Annular solar eclipse above Tokyo
We in Tokyo were very fortunate to have fleeting breaks in the clouds during the annular eclipse this morning at around 7:34 am. It was a very cloudy sky when the eclipse began, but most of us shot or saw the ring. The photos look dark, but the sky was actually quite bright throughout the eclipse even during the 5-min. ring. I thought the sky would be almost dark, but it was still bright. I live about 1.5 km from the shadow’s center, so I had the maximum 5-min. window to shoot the ring.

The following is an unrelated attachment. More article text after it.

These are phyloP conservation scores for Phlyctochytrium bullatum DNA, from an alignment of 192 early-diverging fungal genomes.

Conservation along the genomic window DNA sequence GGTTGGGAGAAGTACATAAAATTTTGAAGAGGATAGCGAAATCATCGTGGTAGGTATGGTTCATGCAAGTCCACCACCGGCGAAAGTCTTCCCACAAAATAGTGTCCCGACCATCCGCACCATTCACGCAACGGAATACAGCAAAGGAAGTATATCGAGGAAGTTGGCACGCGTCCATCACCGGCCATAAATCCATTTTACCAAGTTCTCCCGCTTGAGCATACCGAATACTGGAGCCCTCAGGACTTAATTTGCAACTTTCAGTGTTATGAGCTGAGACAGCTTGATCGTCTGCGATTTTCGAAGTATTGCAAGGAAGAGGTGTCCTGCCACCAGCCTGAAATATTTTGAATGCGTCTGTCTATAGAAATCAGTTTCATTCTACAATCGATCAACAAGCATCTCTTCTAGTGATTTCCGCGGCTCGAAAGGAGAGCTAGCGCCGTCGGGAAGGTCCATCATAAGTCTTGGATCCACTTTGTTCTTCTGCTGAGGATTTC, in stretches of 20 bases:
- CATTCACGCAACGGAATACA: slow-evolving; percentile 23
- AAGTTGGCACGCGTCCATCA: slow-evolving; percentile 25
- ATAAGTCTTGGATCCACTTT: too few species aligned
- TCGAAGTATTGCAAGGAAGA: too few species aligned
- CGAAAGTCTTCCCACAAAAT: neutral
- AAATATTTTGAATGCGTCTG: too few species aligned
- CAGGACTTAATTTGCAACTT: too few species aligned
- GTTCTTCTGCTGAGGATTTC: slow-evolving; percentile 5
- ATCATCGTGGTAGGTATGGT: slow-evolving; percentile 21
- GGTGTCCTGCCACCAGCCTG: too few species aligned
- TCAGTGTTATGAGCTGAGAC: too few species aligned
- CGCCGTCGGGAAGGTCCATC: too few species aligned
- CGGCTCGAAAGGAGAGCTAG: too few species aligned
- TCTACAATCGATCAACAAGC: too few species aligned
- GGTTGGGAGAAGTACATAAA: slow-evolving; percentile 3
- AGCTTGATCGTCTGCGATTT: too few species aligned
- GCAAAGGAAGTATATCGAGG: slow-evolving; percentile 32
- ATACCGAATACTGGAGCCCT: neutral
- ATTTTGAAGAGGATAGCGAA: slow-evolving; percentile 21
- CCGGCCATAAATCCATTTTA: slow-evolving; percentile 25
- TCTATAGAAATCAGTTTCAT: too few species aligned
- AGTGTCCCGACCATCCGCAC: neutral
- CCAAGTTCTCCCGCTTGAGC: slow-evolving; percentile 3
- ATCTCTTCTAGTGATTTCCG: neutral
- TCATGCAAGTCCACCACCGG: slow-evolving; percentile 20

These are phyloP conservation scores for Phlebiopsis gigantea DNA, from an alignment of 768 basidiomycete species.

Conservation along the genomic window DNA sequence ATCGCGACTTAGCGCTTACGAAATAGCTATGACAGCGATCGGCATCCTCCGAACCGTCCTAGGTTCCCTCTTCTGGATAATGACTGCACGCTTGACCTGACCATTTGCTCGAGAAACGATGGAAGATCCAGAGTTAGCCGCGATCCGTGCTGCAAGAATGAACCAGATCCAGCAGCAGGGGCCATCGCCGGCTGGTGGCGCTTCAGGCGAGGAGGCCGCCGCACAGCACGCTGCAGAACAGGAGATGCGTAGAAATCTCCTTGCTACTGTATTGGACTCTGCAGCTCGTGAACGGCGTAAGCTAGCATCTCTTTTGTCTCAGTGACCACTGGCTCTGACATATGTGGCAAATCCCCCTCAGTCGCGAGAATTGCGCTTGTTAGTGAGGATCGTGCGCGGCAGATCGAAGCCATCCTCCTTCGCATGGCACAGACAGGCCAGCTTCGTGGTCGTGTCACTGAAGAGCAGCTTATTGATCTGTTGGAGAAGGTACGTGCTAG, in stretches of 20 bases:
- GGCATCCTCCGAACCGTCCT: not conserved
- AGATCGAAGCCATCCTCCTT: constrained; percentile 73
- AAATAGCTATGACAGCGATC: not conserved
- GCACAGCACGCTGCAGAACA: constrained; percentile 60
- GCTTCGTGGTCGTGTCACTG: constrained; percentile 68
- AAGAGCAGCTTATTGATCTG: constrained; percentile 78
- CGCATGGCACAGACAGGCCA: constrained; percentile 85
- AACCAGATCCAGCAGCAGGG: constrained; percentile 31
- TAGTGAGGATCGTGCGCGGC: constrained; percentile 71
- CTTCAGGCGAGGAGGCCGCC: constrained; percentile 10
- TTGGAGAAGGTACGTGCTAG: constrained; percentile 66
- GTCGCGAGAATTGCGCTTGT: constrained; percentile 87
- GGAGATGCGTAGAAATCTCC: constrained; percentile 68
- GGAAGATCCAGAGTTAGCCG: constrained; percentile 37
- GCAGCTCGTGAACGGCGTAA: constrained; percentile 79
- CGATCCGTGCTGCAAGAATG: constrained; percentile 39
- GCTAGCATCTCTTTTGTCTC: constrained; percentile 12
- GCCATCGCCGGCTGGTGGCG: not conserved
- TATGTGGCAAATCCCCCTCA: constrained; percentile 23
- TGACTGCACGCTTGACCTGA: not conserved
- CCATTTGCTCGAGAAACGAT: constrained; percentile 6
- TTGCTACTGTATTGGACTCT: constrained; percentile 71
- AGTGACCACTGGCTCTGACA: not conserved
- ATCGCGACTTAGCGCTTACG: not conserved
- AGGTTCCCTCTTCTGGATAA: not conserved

The eclipse was broadcast live by a few TV stations and one place monitored the reaction of zoo animals. They were pretty normal, after all, the sky remained quite bright throughout. I feel sorry for those who didn’t because of the clouds. People on Mt. Fuji missed it since the mountain was completely fogged over. People on a ferry going from Kyushu also missed it. (The clouds were thicker toward the ocean in the south.) A few men proposed marriage or gave a wedding ring to their fiance when the ring appeared. Around 15 people in Japan, including a few kids, needed medical attention for their eyes after viewing the eclipse.
In Japanese, annular solar eclipse is called kinkan nisshoku (金環日食), literally “devoured sun with golden ring.” Last time this occurred in Tokyo was 173 years ago in 1839. The next annular eclipse in Japan will be in Hokkaido in 2030. The next annular eclipse in Tokyo/Nagoya/Osaka like today will be 300 years from now.